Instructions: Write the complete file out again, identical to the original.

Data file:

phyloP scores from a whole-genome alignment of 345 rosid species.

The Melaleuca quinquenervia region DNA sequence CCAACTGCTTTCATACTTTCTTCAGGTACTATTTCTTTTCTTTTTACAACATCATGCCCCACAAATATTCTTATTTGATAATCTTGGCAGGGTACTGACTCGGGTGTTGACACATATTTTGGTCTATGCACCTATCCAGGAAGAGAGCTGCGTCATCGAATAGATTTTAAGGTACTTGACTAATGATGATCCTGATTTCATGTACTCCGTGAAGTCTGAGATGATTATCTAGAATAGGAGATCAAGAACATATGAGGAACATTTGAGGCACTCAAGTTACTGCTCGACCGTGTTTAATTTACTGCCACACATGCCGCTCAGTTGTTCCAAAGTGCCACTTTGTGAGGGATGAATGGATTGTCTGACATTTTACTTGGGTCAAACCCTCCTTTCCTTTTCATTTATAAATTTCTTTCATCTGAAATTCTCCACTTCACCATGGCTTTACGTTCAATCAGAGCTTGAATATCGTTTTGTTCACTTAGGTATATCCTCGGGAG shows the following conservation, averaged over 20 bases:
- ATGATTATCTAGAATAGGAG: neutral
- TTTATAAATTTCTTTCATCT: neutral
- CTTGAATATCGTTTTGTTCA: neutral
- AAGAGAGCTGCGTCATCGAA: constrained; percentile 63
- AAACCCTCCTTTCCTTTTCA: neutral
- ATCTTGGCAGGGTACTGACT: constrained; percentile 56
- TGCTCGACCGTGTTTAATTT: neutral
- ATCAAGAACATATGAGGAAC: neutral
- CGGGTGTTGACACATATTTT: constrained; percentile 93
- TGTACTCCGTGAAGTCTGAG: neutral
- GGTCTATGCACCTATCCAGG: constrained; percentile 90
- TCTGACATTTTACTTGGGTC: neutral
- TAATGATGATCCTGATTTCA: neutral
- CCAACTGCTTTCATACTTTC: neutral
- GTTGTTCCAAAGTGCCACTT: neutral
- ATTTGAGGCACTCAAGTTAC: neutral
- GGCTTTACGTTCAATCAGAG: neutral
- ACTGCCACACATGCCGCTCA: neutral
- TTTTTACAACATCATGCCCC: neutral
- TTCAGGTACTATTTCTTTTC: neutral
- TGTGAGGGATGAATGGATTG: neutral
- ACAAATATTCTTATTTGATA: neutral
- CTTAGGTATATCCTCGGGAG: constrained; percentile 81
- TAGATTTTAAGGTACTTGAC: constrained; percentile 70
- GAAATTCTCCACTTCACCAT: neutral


phyloP scores from a whole-genome alignment of 345 rosid species.

The Melaleuca quinquenervia region DNA sequence CCAACTGCTTTCATACTTTCTTCAGGTACTATTTCTTTTCTTTTTACAACATCATGCCCCACAAATATTCTTATTTGATAATCTTGGCAGGGTACTGACTCGGGTGTTGACACATATTTTGGTCTATGCACCTATCCAGGAAGAGAGCTGCGTCATCGAATAGATTTTAAGGTACTTGACTAATGATGATCCTGATTTCATGTACTCCGTGAAGTCTGAGATGATTATCTAGAATAGGAGATCAAGAACATATGAGGAACATTTGAGGCACTCAAGTTACTGCTCGACCGTGTTTAATTTACTGCCACACATGCCGCTCAGTTGTTCCAAAGTGCCACTTTGTGAGGGATGAATGGATTGTCTGACATTTTACTTGGGTCAAACCCTCCTTTCCTTTTCATTTATAAATTTCTTTCATCTGAAATTCTCCACTTCACCATGGCTTTACGTTCAATCAGAGCTTGAATATCGTTTTGTTCACTTAGGTATATCCTCGGGAG shows the following conservation, averaged over 20 bases:
- ATGATTATCTAGAATAGGAG: neutral
- TTTATAAATTTCTTTCATCT: neutral
- CTTGAATATCGTTTTGTTCA: neutral
- AAGAGAGCTGCGTCATCGAA: constrained; percentile 63
- AAACCCTCCTTTCCTTTTCA: neutral
- ATCTTGGCAGGGTACTGACT: constrained; percentile 56
- TGCTCGACCGTGTTTAATTT: neutral
- ATCAAGAACATATGAGGAAC: neutral
- CGGGTGTTGACACATATTTT: constrained; percentile 93
- TGTACTCCGTGAAGTCTGAG: neutral
- GGTCTATGCACCTATCCAGG: constrained; percentile 90
- TCTGACATTTTACTTGGGTC: neutral
- TAATGATGATCCTGATTTCA: neutral
- CCAACTGCTTTCATACTTTC: neutral
- GTTGTTCCAAAGTGCCACTT: neutral
- ATTTGAGGCACTCAAGTTAC: neutral
- GGCTTTACGTTCAATCAGAG: neutral
- ACTGCCACACATGCCGCTCA: neutral
- TTTTTACAACATCATGCCCC: neutral
- TTCAGGTACTATTTCTTTTC: neutral
- TGTGAGGGATGAATGGATTG: neutral
- ACAAATATTCTTATTTGATA: neutral
- CTTAGGTATATCCTCGGGAG: constrained; percentile 81
- TAGATTTTAAGGTACTTGAC: constrained; percentile 70
- GAAATTCTCCACTTCACCAT: neutral